daa Introductory Remarks To Joint Committee On Transport & Communication Networks
Good afternoon, I would like to thank the members for the opportunity to continue the discussion re the ongoing devastating impact of COVID-19 on the aviation sector. I’ll also address the new EU traffic light system and the issue of testing at airports.
Since my last appearance before this Committee on October 7, we have lost a further 1.5 million passengers compared to the same period last year. That’s the population of Dublin, Cork and Limerick cities combined.
The European Commission has also adopted the framework for a common approach to travel within the EU. The Government’s decision to adopt that framework and its associated ‘traffic light’ system can be viewed as taking the first positive step on a long road to recovery for this industry and for re-building our connectivity.
Unfortunately, however, the final European framework did not go nearly as far as anticipated. While we have this traffic light system in place, the road ahead for safely re-opening European aviation and by default, opening up the Irish economy is still littered with obstacles.
Of primary concern is the fact that EU Member States will set their own testing and quarantine rules, without harmonisation. This is inevitably leading to individual approaches, meaning the confusion and chaos around safe travel guidelines will continue. Passengers want a level of clarity but sadly this is nowhere to be found in the new system.
What we had needed, as agreed by A4E, IATA and ACI, which are the industry groups that represent the main airports and airlines across the world, and what we still need, is a system that delivers effective EU-wide co-ordination.
We are intensely disappointed that, seven months on from the start of this pandemic, EU Member States have not agreed on the decisive roadmap that was needed.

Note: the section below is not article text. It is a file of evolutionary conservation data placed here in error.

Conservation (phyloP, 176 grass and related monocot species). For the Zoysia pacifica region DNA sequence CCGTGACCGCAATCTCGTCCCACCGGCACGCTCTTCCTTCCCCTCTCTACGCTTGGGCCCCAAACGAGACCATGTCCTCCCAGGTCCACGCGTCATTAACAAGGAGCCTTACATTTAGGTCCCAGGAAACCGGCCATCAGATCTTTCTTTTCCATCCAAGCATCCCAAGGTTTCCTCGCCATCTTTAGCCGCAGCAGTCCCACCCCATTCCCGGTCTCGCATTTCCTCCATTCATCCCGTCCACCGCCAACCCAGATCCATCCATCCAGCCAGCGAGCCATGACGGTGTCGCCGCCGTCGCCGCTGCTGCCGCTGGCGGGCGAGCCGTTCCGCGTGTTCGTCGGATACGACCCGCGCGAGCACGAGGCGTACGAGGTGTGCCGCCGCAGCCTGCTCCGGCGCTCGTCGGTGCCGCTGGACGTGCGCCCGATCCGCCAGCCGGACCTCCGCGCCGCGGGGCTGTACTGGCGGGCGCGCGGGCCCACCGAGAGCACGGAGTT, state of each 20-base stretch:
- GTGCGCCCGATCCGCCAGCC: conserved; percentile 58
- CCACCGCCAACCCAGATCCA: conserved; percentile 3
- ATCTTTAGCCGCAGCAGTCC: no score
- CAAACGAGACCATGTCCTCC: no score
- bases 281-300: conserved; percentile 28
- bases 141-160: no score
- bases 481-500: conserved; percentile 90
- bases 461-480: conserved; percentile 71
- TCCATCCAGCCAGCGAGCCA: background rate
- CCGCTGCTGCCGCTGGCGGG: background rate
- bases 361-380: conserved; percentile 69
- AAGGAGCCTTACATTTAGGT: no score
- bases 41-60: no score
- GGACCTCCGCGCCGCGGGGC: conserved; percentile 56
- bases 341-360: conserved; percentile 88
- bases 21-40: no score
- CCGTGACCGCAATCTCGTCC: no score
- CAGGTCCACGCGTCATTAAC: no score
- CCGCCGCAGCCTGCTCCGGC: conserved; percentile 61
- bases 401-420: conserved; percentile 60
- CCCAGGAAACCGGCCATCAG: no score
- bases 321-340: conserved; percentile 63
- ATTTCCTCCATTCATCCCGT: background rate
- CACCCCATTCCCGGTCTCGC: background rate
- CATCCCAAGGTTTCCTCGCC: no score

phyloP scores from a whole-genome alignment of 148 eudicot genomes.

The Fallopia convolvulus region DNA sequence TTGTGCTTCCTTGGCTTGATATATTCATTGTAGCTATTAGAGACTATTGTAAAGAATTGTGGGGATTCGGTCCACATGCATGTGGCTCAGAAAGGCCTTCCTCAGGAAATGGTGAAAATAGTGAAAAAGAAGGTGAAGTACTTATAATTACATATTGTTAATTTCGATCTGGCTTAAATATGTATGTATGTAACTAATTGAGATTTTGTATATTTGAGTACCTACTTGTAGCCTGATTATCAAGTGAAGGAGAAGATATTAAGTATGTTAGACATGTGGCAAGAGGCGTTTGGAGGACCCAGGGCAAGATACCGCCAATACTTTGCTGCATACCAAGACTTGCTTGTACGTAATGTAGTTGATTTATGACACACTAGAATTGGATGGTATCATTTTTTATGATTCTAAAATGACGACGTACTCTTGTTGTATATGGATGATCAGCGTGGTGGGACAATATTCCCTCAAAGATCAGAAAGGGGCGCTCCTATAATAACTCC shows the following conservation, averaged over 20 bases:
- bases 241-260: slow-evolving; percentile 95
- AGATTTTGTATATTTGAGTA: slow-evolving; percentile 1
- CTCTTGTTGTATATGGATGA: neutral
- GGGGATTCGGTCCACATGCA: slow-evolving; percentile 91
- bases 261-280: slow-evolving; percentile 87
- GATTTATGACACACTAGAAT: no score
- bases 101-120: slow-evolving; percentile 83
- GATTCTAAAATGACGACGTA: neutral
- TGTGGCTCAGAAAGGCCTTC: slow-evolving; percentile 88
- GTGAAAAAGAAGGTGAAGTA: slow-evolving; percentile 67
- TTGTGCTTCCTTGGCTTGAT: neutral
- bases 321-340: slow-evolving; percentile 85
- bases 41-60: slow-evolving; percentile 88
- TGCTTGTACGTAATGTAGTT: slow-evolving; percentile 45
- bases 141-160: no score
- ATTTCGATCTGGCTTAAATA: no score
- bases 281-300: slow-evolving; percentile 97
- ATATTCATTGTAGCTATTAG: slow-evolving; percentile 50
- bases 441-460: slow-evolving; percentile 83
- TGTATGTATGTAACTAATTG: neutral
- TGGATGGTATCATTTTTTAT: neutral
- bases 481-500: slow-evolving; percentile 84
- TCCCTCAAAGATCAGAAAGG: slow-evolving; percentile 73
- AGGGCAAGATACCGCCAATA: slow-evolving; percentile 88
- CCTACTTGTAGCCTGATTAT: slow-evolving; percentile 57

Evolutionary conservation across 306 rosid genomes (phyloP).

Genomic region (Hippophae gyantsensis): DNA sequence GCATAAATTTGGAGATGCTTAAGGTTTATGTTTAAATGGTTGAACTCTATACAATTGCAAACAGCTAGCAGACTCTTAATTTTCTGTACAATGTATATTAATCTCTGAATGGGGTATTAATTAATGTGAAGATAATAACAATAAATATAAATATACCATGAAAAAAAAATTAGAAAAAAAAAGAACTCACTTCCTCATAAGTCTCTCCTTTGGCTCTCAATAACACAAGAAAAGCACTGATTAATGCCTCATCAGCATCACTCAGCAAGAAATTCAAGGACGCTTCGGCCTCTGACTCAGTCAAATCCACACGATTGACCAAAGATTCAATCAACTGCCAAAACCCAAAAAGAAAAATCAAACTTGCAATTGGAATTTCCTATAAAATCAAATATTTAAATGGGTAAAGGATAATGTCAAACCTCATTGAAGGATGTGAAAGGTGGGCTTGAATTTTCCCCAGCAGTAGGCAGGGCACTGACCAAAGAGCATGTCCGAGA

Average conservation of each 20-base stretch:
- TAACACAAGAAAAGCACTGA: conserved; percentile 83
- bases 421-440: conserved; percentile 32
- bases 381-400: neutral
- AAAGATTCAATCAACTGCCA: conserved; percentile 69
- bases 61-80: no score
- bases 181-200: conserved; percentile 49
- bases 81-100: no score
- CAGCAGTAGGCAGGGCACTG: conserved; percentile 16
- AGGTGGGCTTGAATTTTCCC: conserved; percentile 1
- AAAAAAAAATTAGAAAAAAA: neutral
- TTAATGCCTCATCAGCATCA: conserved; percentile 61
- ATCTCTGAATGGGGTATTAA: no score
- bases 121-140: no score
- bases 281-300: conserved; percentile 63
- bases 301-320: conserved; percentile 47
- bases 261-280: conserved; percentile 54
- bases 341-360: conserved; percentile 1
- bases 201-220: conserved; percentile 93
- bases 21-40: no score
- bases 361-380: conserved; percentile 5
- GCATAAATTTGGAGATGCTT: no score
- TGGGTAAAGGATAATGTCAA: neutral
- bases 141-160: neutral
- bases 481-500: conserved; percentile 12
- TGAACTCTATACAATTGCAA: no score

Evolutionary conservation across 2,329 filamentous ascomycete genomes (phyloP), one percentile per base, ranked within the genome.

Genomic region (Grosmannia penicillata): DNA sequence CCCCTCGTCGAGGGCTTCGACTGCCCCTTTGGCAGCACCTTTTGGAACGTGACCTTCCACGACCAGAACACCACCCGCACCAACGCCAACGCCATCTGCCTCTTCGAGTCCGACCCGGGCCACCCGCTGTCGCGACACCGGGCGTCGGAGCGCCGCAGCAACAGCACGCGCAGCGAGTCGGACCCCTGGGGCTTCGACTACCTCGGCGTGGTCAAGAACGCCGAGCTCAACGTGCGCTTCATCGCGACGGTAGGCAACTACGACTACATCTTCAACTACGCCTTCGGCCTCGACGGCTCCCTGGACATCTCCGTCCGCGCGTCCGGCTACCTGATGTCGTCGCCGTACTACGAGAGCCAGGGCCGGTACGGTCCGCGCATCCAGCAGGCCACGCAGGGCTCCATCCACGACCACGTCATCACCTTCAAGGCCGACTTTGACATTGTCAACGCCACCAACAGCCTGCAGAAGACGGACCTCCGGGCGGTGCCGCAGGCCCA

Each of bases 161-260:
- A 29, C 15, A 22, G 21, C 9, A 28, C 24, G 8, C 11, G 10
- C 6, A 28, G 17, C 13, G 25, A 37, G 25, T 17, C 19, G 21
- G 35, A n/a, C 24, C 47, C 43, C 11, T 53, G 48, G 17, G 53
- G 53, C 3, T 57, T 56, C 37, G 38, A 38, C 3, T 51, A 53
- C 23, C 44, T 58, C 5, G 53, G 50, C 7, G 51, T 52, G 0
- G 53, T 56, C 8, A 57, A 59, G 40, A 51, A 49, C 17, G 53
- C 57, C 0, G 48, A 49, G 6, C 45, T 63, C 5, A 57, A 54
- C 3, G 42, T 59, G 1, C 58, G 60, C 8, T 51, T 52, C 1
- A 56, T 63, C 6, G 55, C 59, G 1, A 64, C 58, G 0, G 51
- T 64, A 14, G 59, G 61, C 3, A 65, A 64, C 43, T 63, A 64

The Government has yet to formally announce the way it will apply the new traffic light system in Ireland, although I note the comments made by Minister Naughton in relation to this matter when she addressed the Committee last week. It appears that 14-day movement restrictions will continue to apply to passengers from red and amber countries. This may be waived for those arriving from amber areas if they have a negative pre-departure test. There is a suggestion that movement restrictions for those arriving from red areas may be reduced from fourteen to five days if a person has a negative test five days after arrival in Ireland.
In contrast, the European Centre for Disease Prevention & Control (ECDC) has noted that travel restrictions are of “questionable effectiveness” when community transmission is on-going, which is currently the case in most of Europe.
In essence, therefore, opportunities for any significant uplift in travel – and by default Ireland’s faltering economy – as a result of this system are likely to be extremely limited. This is because countries designated in the red and amber zones currently account for about 98% of our potential passengers and travel restrictions will continue to apply to them here in Ireland. Even when case levels decrease in other European countries, travel to Ireland will continue to be closed off if quarantines continue to apply.
In our view, pre-departure testing is a safer alternative to restrictions as it would mean we can screen out a significant proportion of the risk before a passenger arrives in Ireland. A strong pre-departure testing regime for both orange and red zone locations would be far more advantageous for Ireland’s recovery than the current situation. This view is shared by all of Europe’s airports and airlines.
A recent survey of consumers conducted for the global aviation group IATA shows widespread support for testing rather than quarantines or movement restrictions:
• 83% of consumers will not fly if they have to quarantine on arrival